Check out the great podcast here:
I was recently asked to comment on the potential impact of the 2017 solar eclipse on the behavior of birds. Discover magazine wrote this cool article about the topic:
I am proud to present the first product of a collaboration with Michal Bogdziewicz, a colleague based at the Adam Mickiewicz University in Poznan, Poland. Michal got his hands on a neat seed production and pollen monitoring data set for oaks and beech in Poland, and he used it to test several hypotheses about the drivers of mast-seeding in these closely related, yet very different groups of trees. We found that in oaks, flowering synchrony of trees, as measured by the length of pollen availability period, plays a major role in driving seed production, while in beech it was the actual amount of available pollen that correlated most strongly with seed crops the following fall. The results highlight that there are multiple mechanistic pathways that converge to mast-seeding. The study was published in our favorite journal, Ecology!
Read it here: http://onlinelibrary.wiley.com/doi/10.1002/ecy.1951/full
Our recent paper on the habitat preferences by caching island scrub-jays was awarded the cover of the journal Current Zoology. We found that jays preferentially cache acorns in areas of high oak recruitment. They avoid open and grassy areas and put a disproportional amount of caches below coastal sage scrub and chaparral plants. Incidentally, this is also where we find a majority of oak seedlings in the landscape.
Read more here: https://academic.oup.com/cz/issue/63/4academic.oup.com/cz/issue/63/4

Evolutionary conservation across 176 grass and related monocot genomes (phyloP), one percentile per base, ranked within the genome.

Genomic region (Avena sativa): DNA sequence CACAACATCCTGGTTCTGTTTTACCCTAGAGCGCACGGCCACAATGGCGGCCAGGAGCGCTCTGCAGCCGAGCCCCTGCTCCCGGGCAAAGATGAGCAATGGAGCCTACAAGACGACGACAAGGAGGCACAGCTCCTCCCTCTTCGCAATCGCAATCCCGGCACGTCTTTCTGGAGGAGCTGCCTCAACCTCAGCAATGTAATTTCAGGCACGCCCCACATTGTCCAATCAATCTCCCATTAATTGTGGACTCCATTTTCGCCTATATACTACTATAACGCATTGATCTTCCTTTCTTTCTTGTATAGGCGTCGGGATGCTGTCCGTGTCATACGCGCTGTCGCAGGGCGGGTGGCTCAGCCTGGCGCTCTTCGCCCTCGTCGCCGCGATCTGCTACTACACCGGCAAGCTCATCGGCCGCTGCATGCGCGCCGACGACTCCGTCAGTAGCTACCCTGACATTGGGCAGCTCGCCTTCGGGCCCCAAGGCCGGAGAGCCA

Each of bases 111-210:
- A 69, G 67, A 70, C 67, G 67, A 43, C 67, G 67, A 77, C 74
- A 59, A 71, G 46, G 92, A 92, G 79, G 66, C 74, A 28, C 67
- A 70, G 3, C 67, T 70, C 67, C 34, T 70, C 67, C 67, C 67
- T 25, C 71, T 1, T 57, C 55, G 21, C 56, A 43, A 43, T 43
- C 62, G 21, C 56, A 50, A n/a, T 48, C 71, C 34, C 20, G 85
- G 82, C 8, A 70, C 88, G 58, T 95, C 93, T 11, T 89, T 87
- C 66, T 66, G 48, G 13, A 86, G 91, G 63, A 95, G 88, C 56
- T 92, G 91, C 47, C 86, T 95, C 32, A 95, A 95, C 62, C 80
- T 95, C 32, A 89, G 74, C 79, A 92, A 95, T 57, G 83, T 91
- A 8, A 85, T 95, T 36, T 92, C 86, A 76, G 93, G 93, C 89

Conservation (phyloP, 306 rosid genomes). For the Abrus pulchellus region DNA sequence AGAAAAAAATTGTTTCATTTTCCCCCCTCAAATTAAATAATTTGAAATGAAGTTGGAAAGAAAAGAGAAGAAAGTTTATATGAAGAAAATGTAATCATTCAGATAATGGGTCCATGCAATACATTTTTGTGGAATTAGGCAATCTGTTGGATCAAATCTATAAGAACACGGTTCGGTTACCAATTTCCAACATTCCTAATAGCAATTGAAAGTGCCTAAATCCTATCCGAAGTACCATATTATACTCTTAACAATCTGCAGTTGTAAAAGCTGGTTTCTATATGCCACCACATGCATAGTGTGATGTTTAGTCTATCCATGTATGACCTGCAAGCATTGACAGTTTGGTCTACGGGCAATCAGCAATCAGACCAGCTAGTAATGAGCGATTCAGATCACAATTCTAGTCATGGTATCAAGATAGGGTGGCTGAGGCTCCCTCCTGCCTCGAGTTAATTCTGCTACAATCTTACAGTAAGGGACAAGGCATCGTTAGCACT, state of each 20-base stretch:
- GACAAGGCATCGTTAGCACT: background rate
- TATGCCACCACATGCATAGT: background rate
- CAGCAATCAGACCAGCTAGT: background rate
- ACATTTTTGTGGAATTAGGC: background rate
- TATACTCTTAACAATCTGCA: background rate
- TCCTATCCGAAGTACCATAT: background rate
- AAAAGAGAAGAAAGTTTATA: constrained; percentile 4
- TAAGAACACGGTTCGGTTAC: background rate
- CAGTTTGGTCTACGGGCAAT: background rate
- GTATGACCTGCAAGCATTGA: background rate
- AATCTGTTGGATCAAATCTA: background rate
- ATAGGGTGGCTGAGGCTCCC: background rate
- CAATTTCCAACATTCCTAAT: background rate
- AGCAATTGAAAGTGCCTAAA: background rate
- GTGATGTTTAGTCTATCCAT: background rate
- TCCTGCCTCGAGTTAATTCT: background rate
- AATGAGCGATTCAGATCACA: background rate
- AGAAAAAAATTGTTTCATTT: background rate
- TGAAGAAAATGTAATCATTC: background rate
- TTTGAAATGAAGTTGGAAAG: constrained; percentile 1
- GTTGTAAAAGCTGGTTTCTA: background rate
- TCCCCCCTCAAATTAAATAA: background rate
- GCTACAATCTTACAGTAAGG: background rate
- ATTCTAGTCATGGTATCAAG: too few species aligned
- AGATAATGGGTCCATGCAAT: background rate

Our newest paper just became available in one of my favorite journals, The American Naturalist. Using data from over 1,000 oaks across California, we investigated the predictions of the Terminal Investment Hypothesis, which suggests that organisms should invest disproportionally into reproduction preceding their death. Using annual acorn counts and growth rates of trees, we found no changes in the absolute or relative investments in seed production in California oaks over the last 6 years before their natural death. This is the first study to address this important life-history strategy in long-lived plants.
Read it here: http://www.journals.uchicago.edu/doi/abs/10.1086/691161
In this study, Walt Koenig and I show that avian hoarders - birds that store their seeds for the winter - play an important role in mediating competition among oak species. California scrub-jays (Aphelocoma californica), high-quality seed dispersers of acorns, show up in large numbers on valley oaks (Quercus lobata) when no other acorns are available in the landscape. For the oaks, this means that a majority of their acorns is at least given a chance because jays cache their acorns in the ground. Whenever possible, however, the jays avoid valley oaks because acorn woodpeckers (Melanerpes formicivorus) defend them vigorously and thus attack the foraging jays. Therefore, the seed production by oaks that compete with valley oaks, in this case California blue oaks (Q. douglasii) results in increased predation of acorns by acorn woodpeckers - birds that store their acorns in so-called granary trees which provide no chance for germination or seedling establishment. All together, the blue oaks are thus indirectly competing with valley oaks, a phenomenon termed apparent predation, via the jays and the woodpeckers.
Find the early access version of the article here:
The last of my Ph.D. papers has just been published in the journal Current Zoology. We show that island scrub-jays have strong spatial (habitat) preferences when caching acorns. Because they cache a majority of acorns in areas of oak recruitment - identified by seedling counts - we argue that the jays have contributed to the rapid passive restoration of Santa Cruz Island.
Read the paper here [link]